I'm not trying to sound negative but once you read these and do further research you will understand why I urge you to research before attempting your experiment.

 

Sincerely,

-Free Spirit

I'm sorry but I would have to agree with this.  It is a great idea if you could do it in a quarantined lab type setting, but just giving chickens antibiotics when they don't need them will only add to the resistance of any bacteria present.

 

Maybe you could do something similar, but with another medication that won't contribute to antibiotic resistance. Would you be able to use hormones? That's another hot topic when it comes to our food, and a bit safer.

 

Good luck and I would love to hear what you end up doing and what your results are! I have a degree in biology and a bit of a science nerd, so I love this kind of stuff!

post #4 of 5

How do you plan to test for effects? 

wife to long suffering husband who has built more miles of fence, barns, coops and enclosures then one man should have to, two teenage boys, current flock of 13 assorted hens, 1 big red roo and a list of other assorted farm animals. 
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wife to long suffering husband who has built more miles of fence, barns, coops and enclosures then one man should have to, two teenage boys, current flock of 13 assorted hens, 1 big red roo and a list of other assorted farm animals. 
Reply
post #5 of 5

I have to agree with FS and MLC.  There are many many reasons why it would not be a good idea to give antibiotics to any animal or human who is not sick, and in need of them to clear up a specific diagnosed bacterial infection.  There are plenty of other experiments that you can do with your chicks that would be fun, and have measureable results.  How bout working on an experiment on chick intelligence?  See if you can teach them to peck at a specific shape or color for food reward.  See how long it takes, or even if you can teach them how to complete a maze.  Divide the group in half, and feed one group chick starter only, and give the second group fermented feed, or a different type of feed.  Put your thinking cap on, and see how many other ideas you can come up with that don't involve giving medication to your chicks.  Any experiment you come up with should have the #1 criteria of doing no harm to those chicks.  Using antibiotics would be harmful.  I wish you the best with your science fair.  Just the act of hatching eggs should be able to count towards the science fair.  Perhaps you could wash 1/2 of the eggs, and leave the other half with the natural bloom.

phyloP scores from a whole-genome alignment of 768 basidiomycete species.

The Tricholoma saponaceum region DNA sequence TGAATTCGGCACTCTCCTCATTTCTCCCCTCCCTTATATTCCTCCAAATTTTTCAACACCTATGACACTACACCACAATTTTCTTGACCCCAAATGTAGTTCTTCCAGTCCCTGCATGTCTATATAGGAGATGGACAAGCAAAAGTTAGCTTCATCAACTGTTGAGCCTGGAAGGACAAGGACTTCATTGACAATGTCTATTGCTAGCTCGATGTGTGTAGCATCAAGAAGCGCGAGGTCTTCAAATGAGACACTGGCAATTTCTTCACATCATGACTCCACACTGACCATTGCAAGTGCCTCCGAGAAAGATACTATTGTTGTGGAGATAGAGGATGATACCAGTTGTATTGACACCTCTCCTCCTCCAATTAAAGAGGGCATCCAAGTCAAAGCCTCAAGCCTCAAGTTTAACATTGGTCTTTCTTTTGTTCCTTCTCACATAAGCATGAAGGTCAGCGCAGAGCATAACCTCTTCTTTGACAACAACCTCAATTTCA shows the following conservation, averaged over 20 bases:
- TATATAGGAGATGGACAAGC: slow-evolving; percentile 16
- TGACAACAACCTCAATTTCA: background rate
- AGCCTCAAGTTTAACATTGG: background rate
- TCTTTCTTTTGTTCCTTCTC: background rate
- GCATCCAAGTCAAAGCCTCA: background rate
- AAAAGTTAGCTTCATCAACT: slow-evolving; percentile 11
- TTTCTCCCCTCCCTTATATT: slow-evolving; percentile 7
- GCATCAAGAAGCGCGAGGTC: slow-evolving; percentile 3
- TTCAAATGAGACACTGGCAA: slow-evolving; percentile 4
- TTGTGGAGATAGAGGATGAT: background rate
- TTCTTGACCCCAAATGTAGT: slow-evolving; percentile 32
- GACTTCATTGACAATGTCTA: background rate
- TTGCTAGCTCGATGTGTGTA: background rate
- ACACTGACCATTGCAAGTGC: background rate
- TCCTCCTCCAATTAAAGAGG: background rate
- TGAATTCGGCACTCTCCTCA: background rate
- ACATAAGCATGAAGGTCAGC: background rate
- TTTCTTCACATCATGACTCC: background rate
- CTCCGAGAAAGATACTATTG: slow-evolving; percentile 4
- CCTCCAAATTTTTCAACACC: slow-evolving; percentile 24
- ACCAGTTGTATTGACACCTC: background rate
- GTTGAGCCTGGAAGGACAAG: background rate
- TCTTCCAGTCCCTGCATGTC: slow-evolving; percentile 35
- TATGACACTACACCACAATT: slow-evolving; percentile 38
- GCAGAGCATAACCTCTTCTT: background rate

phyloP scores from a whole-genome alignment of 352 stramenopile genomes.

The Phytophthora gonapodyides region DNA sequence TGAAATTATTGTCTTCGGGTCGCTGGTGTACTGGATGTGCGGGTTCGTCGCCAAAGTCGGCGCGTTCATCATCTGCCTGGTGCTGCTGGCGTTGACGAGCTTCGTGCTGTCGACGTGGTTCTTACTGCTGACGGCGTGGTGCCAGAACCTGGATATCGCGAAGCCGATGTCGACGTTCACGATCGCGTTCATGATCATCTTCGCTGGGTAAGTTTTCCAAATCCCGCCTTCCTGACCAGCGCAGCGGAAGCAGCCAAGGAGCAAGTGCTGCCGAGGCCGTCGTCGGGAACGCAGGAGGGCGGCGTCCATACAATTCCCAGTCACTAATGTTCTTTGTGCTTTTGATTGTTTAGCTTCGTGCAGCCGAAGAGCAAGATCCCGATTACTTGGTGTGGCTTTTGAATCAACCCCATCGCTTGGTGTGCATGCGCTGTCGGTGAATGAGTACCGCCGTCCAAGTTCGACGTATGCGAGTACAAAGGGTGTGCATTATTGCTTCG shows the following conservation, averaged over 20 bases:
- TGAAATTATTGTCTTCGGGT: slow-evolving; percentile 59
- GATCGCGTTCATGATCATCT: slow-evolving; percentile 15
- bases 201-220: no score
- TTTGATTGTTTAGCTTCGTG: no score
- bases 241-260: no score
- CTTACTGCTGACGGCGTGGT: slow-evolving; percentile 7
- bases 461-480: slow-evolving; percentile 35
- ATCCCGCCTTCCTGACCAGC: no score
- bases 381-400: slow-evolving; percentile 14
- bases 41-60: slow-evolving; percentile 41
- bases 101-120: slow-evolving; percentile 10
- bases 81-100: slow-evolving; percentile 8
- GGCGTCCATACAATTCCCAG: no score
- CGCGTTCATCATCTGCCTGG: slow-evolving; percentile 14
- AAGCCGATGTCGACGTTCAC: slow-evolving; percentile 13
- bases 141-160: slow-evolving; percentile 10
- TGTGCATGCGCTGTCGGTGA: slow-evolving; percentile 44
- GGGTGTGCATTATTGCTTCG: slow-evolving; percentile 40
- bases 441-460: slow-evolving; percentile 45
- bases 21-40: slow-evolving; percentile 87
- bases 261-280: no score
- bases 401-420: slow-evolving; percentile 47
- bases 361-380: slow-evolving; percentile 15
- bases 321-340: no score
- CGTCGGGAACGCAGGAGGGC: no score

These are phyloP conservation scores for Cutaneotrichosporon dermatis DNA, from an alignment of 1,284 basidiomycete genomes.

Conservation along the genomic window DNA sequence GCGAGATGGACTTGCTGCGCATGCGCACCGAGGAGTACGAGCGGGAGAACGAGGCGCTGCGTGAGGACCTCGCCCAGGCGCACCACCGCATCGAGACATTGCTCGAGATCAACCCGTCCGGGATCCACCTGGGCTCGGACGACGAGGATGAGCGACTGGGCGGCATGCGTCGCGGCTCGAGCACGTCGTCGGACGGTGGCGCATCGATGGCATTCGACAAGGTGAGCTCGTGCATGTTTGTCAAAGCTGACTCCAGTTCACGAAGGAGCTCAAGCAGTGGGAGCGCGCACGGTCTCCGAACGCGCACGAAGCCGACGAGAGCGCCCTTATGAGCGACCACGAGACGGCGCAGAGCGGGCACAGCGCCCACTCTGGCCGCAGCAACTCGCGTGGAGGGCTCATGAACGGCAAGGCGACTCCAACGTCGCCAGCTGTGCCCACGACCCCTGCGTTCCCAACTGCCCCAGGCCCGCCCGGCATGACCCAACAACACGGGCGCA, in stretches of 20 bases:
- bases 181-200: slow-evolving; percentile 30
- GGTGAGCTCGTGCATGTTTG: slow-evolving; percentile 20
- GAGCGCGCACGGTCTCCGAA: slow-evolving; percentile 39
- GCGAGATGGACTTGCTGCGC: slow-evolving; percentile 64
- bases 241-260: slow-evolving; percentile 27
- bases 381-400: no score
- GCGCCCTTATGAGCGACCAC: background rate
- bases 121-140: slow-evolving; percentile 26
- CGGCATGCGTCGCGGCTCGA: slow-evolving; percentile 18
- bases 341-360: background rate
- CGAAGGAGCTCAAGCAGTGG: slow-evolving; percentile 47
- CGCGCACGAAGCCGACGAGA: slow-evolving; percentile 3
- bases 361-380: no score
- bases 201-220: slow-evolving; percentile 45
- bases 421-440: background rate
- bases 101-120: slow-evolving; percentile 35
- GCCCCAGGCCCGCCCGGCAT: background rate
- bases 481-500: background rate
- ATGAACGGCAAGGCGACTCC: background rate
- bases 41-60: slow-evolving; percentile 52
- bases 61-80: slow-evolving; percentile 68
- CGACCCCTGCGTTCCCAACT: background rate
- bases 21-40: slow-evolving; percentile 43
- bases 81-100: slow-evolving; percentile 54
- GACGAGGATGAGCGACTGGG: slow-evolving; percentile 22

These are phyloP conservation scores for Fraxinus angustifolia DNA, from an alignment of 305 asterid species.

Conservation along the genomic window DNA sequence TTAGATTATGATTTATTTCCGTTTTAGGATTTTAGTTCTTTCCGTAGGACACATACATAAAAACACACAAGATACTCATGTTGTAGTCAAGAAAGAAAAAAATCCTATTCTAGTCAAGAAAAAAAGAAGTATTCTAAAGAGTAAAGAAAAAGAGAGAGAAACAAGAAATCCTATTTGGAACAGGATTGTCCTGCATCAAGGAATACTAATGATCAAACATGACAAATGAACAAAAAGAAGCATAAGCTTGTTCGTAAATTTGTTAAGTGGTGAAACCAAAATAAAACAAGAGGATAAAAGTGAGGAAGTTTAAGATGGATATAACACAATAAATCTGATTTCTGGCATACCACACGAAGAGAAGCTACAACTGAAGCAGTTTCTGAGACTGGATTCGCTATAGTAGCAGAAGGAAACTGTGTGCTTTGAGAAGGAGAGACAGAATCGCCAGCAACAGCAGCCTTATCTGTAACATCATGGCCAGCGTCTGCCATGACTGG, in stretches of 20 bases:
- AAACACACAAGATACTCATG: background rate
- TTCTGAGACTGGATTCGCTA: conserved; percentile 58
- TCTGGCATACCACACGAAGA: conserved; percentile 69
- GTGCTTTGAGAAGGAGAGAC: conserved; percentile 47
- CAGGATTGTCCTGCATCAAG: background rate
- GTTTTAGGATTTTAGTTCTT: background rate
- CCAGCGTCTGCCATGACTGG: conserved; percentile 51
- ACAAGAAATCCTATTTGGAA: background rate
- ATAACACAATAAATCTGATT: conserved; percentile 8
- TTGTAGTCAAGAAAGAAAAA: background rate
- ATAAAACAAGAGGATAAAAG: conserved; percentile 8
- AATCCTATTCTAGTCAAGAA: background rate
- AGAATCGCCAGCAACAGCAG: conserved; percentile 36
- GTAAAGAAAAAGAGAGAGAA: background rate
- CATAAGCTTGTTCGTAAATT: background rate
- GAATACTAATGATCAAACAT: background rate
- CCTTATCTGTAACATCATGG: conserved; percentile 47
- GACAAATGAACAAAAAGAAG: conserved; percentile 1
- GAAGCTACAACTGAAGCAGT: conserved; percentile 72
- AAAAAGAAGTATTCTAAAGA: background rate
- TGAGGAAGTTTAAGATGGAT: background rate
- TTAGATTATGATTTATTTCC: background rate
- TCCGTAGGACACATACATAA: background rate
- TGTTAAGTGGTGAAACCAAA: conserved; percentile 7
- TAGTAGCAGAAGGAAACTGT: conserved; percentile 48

Edited by lazy gardener - 12/9/15 at 4:09pm

Jesus Christ is my pilot.

My husband of 41 years is my best friend and co-pilot.

Enjoying my gardens.  My flock are my garden helpers.

Breeding a winter hearty flock with small combs and colored eggs.

Favorite breeds:  Dominique and EE.  Hatching addict.

 

http://www.backyardchickens.com/t/1084432/egg-gender-selection-survey

http://www.backyardchickens.com/t/1013154/byc-member-interview-laz...

Reply

Jesus Christ is my pilot.

My husband of 41 years is my best friend and co-pilot.

Enjoying my gardens.  My flock are my garden helpers.

Breeding a winter hearty flock with small combs and colored eggs.

Favorite breeds:  Dominique and EE.  Hatching addict.

 

http://www.backyardchickens.com/t/1084432/egg-gender-selection-survey

http://www.backyardchickens.com/t/1013154/byc-member-interview-laz...

Reply